Armchair BEA 2017 – Introduction and Best Practices

Design credit goes to Nina of Nina Reads

We’re excited to be participating in this year’s Armchair BEA event. If you are unfamiliar with this event, please click on the link above to learn more. And before we proceed into our topic of discussion today, we’d would like to wish everyone who is attending Book Expo of America a wonderful time and wish that we were there with you all, murr! =^.^=

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Introductions:

Welcome newcomer’s to our blog! We, Sara, Dancer, Mimi, and Sammers are the felines of What the Cat Read. To learn more about who we are, we invite you to visit our Bio page, murr! To give you a brief summary, we’re four well-read felines sharing our love of the books we read and the authors we admire. Our blog came about when our original founders, Willow & Buggy, noticed that there was a severe lack of feline reviews in the world. In 2011 they sought to fill this gap and created this site for young kittens and cats to discover new titles and authors to enjoy. We cover a wide-range of genres and enjoy sharing our love of reading with others. Our hope is that you’ll enjoy your time here and discover something new to read every time you return, murr!

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Best Practices:

We’ve experienced a great many things over the years that our blog has been up. Some experiences have been positive while others have been educational and lead to restructuring and new opportunities for growth. While we are not experts in the field, we’d like to offer a few tips and tricks for newbie reviewers.

1. Blog because you enjoy it.

This is something we cannot stress enough. For most of you out there reviewing books is a hobby, it’s not a job. You don’t get paid to review, nor do you get any of the perks that come from having a job. If you aren’t enjoying working on your blog, if you don’t feel satisfaction for all the work you put into it, then perhaps it is time to consider setting your blog aside. When your blog becomes overwhelming and is no longer enjoyable, it might be time to take a break. There is no shame in setting it aside either temporarily or permanently. Blog because you enjoy it, not because you feel obligated to do so.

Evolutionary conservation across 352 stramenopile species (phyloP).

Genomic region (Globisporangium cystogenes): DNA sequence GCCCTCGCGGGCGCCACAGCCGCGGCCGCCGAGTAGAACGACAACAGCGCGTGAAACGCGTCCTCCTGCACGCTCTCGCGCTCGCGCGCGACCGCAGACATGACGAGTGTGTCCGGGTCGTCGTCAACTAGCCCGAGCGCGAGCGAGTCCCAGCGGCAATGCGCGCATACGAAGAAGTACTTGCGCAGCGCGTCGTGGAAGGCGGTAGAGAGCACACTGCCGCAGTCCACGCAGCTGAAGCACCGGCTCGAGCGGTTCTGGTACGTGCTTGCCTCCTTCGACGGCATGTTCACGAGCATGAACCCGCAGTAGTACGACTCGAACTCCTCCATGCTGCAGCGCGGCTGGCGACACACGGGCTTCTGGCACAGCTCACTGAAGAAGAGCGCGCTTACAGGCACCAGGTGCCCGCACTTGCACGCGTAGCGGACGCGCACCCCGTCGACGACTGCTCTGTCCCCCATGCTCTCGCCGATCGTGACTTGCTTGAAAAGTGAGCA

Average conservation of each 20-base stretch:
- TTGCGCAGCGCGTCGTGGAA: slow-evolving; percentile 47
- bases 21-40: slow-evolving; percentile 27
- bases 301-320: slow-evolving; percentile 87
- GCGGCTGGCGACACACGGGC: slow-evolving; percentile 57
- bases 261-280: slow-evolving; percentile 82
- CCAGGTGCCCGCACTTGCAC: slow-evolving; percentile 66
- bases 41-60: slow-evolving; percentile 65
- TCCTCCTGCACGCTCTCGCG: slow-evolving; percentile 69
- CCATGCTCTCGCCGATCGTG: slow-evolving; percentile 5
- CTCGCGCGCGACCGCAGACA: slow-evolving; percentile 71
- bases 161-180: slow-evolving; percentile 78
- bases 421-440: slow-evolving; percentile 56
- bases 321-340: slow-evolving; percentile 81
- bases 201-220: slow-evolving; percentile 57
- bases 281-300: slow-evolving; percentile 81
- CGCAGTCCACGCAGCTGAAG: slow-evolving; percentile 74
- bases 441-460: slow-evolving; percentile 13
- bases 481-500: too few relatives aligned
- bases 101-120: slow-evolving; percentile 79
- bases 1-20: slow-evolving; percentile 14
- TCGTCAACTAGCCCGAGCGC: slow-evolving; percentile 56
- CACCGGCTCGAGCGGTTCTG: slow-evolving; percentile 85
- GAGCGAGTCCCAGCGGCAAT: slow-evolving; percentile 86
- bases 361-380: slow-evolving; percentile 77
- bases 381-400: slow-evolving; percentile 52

2. Don’t feel pressured to review new material.

Yes, it is great to be able to review a new book before the general public has a chance to read it, but you don’t have to review ARCs (advance reader copies) all the time. There’s no need to keep us with the Jones’s of the blogging world. Just because an older title has received tons of reviews, it doesn’t mean that you can’t review it on your site. Older titles deserve just as much love as new titles. Reviewing an older title allows you to both introduce new readers to something they might have never known about and allows for new discussion to occur among readers. Plus, by reviewing older titles there is no pressure to meet a new release deadline, you can review older titles as time permits. Review what you enjoy, and you’ll continue to have fun blogging (see point #1).

3. Maintain a blogging schedule/calendar.